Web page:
How to Help Your Children Weather the Storm of Holiday Stress
Nov 17, 2016 06:17PM ● Published by Melanie Heisinger
By Angel Biasatti
Holiday celebrations can be a magical time of year. The family traditions. Your home decked out in twinkling lights. The wide-eyed anticipation of Santa Claus and excitement on Christmas morning as children discover their gifts under the tree.
Unfortunately, the holidays can also stir feelings of stress and depression, even in children.
“We take it for granted that kids love the holidays. And what’s not to love: the break from school, parties and presents. But just as the holidays can take a toll on adults, they can have a negative impact on children too,” explains Mary Ann Weaver, MD, family medicine physician on the medical staff at Methodist Mansfield Medical Center.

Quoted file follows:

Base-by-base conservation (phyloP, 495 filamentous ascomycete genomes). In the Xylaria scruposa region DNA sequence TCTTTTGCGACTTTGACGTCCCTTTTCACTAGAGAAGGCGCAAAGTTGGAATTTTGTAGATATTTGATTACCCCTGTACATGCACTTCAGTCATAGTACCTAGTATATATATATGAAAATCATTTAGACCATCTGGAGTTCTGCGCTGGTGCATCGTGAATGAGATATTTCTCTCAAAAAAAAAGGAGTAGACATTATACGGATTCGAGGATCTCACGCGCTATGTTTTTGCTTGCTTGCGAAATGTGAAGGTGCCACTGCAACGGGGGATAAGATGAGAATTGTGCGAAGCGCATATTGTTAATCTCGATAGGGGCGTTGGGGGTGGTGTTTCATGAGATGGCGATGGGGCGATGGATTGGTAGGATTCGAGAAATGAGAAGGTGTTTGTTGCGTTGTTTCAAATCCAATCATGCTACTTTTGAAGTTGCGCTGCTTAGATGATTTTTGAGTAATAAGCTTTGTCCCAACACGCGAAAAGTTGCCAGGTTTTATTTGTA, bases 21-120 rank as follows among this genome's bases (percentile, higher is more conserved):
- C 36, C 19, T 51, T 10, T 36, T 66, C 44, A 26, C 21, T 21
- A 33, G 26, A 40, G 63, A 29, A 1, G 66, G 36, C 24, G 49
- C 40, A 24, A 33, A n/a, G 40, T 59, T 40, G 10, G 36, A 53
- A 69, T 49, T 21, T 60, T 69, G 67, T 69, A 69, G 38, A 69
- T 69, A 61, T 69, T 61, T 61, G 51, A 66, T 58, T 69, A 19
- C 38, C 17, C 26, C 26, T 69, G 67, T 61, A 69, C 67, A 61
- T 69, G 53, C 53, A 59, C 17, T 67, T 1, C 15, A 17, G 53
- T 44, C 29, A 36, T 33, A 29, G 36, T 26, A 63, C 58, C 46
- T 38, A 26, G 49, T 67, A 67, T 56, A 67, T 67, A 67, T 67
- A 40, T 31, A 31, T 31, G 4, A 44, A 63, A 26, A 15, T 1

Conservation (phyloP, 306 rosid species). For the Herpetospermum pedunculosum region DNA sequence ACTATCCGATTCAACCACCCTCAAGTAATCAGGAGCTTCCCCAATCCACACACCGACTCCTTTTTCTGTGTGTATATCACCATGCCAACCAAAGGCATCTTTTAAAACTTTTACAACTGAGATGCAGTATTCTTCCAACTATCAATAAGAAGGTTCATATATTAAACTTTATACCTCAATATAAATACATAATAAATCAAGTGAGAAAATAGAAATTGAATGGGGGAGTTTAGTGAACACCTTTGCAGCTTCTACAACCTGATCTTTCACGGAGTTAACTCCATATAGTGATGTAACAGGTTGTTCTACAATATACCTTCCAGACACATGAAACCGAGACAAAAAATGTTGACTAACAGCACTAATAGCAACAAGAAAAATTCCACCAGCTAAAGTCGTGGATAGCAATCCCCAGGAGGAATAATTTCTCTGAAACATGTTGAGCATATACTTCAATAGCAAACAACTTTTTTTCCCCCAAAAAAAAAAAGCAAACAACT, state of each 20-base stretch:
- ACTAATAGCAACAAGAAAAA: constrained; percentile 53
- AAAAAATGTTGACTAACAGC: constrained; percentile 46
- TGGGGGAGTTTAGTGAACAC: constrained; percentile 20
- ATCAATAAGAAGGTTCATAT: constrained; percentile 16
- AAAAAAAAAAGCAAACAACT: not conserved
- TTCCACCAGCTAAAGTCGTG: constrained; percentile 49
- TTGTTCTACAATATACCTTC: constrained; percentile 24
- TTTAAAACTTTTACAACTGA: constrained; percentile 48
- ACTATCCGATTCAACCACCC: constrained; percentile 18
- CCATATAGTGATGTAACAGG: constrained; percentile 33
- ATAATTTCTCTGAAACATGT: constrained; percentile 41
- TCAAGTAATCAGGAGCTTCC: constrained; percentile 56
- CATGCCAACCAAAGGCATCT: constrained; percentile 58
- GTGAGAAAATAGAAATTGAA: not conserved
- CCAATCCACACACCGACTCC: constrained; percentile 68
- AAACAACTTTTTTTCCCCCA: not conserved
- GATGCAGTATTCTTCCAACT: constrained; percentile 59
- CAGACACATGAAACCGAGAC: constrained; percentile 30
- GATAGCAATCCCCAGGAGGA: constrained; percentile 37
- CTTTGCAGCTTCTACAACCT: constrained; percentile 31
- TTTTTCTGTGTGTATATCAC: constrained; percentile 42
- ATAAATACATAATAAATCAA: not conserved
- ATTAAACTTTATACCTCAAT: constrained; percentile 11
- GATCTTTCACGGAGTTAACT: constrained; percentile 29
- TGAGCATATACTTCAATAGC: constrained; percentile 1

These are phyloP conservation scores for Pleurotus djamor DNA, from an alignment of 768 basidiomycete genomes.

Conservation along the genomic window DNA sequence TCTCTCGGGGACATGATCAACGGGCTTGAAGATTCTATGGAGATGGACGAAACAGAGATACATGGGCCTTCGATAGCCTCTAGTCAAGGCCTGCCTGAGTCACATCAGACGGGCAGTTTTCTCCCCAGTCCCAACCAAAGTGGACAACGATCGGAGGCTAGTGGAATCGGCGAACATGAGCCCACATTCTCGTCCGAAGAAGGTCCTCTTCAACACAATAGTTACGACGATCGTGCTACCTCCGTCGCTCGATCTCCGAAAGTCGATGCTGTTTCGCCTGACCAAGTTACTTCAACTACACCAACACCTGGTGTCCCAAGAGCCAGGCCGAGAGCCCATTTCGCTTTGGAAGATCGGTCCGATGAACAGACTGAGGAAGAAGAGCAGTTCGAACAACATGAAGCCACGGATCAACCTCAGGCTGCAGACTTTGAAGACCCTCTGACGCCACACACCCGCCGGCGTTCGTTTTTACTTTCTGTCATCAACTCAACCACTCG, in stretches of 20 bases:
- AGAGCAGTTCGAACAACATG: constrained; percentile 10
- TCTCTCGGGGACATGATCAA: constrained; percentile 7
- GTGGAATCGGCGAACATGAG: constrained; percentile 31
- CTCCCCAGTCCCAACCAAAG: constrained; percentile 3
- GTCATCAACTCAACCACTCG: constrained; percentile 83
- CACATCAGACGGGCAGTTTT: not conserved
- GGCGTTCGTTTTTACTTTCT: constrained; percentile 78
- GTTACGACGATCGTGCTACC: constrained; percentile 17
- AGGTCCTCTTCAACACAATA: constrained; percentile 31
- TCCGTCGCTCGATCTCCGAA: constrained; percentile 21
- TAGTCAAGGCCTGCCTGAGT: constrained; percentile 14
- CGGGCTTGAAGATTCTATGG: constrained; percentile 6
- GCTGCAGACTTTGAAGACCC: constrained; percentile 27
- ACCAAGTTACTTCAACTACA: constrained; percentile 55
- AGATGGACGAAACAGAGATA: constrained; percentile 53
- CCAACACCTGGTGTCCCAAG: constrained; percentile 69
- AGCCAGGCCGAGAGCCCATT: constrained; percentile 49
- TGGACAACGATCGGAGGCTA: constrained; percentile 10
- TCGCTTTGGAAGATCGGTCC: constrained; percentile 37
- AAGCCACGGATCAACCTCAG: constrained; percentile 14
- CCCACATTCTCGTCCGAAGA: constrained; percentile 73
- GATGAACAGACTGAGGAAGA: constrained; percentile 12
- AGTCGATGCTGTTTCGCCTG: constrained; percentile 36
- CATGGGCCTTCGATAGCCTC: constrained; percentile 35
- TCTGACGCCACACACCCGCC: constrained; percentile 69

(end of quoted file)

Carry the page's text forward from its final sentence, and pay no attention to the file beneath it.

Here is some advice for helping your children enjoy their holiday season.
- Manage expectations. It starts with the parents’ approach. “Don’t expect everything to be perfect,” says Weaver. “If holidays tend to be a time of conflict in your family or you’ve recently experienced the loss of a loved one, putting pressure on everyone to all get along or be cheerful could add to the family’s anxiety. And no matter what your children’s ages, they pick up on this discord.”
- Go easy on the scheduling. “There are only so many hours in the day. Keep your focus on family and friends — the ones you enjoy being with,” she recommends. “The holidays lose their luster if you and your children are exhausted and your stomach is in knots trying to please everyone.”
- Gain perspective. In the midst of something stressful, it can feel worse than it actually is. “Volunteer with your children at a local assisted living center, food pantry or animal shelter. Suggest that your kids draw pictures for members of the police and fire departments or the nurses at Methodist Mansfield Medical Center who are working during the holidays. This can help you and your children get a fresh perspective on something that was weighing on their minds,” says Weaver.